Investigators found that perinatal mortality was three times higher and maternal mortality nearly 100 times higher among Faith Assembly members compared to women in the general population. After this study was published, the Indiana General Assembly passed a law requiring health professionals to report acts involving the withholding of medical care for religious reasons. After this law passed, perinatal mortality declined by nearly one-half and maternal mortality was More recently, Asser and Swan [43] reported 172 child deaths between 1975 and 1995 from what they believed was parental withholding of medical care on religious grounds. Investigators reported graphic examples of children dying from food aspiration, childhood cancer, pneumonia, meningitis, diabetes, asthma, and other childhood illnesses. Over 80 percent of all fatalities came from five religious groups: Faith Assembly in Indiana, Faith Tabernacle in Pennsylvania, Church of the First Born in Oklahoma and Colorado, End Time Ministries in South Dakota, and Christian Scientists nationwide. Most cases, however, were collected over a 20-year period from newspaper articles, public documents, trial records, and personal communications, obtained primarily from the files of CHILD, an advo- cacy group directed by one of the study’s authors.
Religious beliefs are not only linked to the withholding of medical care, but also to other forms of child abuse as well. Bottoms and colleagues [44] conducted a national survey of 19,272 mental health professionals to gather information about experiences with religion-related abuse. First, a post-card survey was sent to identify child abuse allegations involving ritualistic, ceremonial, supernatural, religious, or mystical practices. A total of 6,939 health professionals returned postcards, with 2,136 indicating an encounter with at least one religion-related abuse at some time in their careers. Detailed surveys were sent to all 2,136 respondents, with 797 returning them. Of these, 720 were deemed valid and provided details on a total of 1,652 self-reported ritualistic or religion-related child abuse cases reported by either adult survivors or child clients. Of those, 417 were religion-related cases (medical neglect, ridding of evil, or clergy abuse).
Corroborative evidence of abuse or harm was present in less than 50 percent of the 417 cases, and corroborative evidence of religion-related case elements was present in about two-thirds of that 50 percent. In only 5 percent of medical neglect, 9 percent of ridding of evil, and 9 percent of clergy abuse cases was the evidence strong enough to lead to a conviction (including cases of religious-abuse by psychotic patients). Based on this study, one might conclude that religion-related child abuse is actually quite rare—less than 200 cases identified and corroborated out of 19,272 potential informers looking back over their entire careers.
Probably more common than religion-related child abuse are more subtle forms of social coercion and threat of alienation that occur within religious groups.
While membership in such groups enhances social support for those who abide by the group’s norms, individuals who deviate from expect behavior may be judged and socially isolated. For example, Sorensen and colleagues [45] found signifi- cantly higher rates of depression among more religiously active unmarried adoles- cent mothers. By withdrawal of community support from those not conforming to social standards, religion can foster feelings of guilt and shame, thereby eroding feelings of competence and self-worth.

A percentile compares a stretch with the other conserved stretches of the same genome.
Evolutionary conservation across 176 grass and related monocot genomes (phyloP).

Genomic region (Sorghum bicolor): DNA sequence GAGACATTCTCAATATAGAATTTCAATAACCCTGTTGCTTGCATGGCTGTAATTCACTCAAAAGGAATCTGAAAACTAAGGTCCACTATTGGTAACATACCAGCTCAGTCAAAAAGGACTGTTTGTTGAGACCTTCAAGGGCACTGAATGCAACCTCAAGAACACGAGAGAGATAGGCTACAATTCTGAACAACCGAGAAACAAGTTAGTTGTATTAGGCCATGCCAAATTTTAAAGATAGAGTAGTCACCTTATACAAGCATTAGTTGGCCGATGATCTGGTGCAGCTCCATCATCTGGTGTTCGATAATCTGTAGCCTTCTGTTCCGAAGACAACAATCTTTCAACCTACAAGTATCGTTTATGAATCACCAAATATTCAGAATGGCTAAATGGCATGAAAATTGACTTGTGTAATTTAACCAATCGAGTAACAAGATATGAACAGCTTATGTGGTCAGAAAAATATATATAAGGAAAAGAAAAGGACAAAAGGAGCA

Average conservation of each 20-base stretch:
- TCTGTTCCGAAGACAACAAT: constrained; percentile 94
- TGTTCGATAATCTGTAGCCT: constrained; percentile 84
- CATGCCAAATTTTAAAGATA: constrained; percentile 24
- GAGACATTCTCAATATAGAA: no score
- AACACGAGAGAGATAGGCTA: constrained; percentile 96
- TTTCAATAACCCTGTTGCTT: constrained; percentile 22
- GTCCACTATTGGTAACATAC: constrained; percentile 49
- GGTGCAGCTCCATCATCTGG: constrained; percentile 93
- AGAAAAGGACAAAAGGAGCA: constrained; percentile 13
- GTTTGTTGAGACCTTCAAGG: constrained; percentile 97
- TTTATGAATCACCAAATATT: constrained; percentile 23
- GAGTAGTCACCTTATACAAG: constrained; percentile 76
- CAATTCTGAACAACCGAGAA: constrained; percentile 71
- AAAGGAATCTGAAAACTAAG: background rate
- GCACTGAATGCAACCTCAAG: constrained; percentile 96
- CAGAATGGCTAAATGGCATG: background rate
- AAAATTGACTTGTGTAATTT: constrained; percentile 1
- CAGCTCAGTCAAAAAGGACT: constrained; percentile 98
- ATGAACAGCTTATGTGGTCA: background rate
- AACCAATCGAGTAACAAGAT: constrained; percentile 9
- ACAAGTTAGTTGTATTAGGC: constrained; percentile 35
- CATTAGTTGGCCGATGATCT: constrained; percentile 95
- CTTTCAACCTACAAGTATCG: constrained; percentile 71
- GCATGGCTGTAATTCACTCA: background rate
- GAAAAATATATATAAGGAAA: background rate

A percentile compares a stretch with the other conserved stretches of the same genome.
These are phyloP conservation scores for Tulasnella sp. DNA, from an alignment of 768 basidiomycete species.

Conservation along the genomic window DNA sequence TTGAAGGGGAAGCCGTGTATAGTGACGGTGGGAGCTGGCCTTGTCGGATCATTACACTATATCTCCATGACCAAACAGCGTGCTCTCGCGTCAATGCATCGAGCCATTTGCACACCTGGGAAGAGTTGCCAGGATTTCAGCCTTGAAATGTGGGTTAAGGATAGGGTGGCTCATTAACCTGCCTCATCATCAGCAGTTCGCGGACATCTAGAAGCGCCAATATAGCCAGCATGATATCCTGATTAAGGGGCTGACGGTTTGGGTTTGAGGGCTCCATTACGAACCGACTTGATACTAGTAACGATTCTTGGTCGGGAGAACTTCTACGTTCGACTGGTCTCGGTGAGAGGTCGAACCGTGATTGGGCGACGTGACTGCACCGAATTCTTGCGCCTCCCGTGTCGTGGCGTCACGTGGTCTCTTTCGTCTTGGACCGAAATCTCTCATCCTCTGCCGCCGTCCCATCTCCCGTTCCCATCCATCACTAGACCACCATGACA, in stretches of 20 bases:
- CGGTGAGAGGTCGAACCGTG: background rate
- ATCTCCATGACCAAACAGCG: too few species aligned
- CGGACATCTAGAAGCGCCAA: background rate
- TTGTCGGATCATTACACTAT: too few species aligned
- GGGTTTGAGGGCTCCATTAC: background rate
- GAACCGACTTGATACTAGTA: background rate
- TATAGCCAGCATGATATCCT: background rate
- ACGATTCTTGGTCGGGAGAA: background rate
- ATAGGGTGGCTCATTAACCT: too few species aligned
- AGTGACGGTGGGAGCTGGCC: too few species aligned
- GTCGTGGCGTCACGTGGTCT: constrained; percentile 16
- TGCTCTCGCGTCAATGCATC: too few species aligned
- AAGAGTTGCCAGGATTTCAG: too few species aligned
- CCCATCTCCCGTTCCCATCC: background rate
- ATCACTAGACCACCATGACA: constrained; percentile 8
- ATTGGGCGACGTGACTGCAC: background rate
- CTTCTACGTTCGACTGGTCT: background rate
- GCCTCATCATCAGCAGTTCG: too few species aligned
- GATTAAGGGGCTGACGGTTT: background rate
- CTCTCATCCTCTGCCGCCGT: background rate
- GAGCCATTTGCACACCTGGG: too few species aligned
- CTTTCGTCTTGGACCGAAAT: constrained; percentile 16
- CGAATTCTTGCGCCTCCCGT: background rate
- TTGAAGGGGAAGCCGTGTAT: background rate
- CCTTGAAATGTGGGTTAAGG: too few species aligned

Another negative emotion that religion may promote is excessive guilt. If a religious person becomes physically ill, the person’s religious group may pray for healing. If the person is healed, this affirms the religious belief system of the group and increases group cohesion. If the person is not healed, however, this creates a problem. Failure to be healed cannot be God’s fault, if the group believes that God wishes to heal and has the power to do so. More likely, then, it must be the sick person’s fault or lack of faith. Worse still, there may be hidden sin in the person’s life. If these issues are raised by well-being church members, the physically ill person may begin to doubt their own faith or feel like God is punishing them. Such thoughts may give rise to discouragement, hopelessness, and alienation, as the sick person becomes victimized by religious peers and is no longer able to draw comfort and support from personal faith or faith community.
A problem with much of the information presented above on the negative effects of religion on health is that it relies heavily on opinion, experience with the mentally ill, or andecdotal case reports from a population base that is poorly defined. Attitudes within a profession are often reinforced in work and social settings, and may strongly influence views toward and feelings about religion (whether positive or negative). This is particularly true when systematic research is lacking, when there is limited access to research that has been done, or when such research is purposefully ignored.
Research Reporting Negative Health Effects
A number of studies, however, have reported negative associations between religion and mental health. Rokeach [46] surveyed two samples of college students (n = 202 and n = 207), finding that non-believers were less anxious than religious students who complained more of working under tension, sleeping fitfully, and experiencing other distressing symptoms. Dunn [47] likewise reported that religious persons were more perfectionistic, withdrawn, insecure, depressed, worried, and inept. Bateman and Jensen [48] discovered that persons with extensive religious training were more likely to turn anger in on themselves rather than express it outward. Wright [49] found students who were less certain about religion tended to be better adjusted. Cowen [50] reported a significant negative association between orthodox religious belief and self-esteem. Research in the 1950s and 1960s, then, was sending a clear and consistent message to mental More recently, Neeleman and Lewis [51] found a link between greater religi- osity and psychotic disorders. Comparing religious beliefs and attitudes of psychi- atric patients with those of orthopedic patients in London, England, investigators found that psychotic schizophrenics and depressed patients were more likely to report personal religious experiences than orthopedic controls (48 percent vs.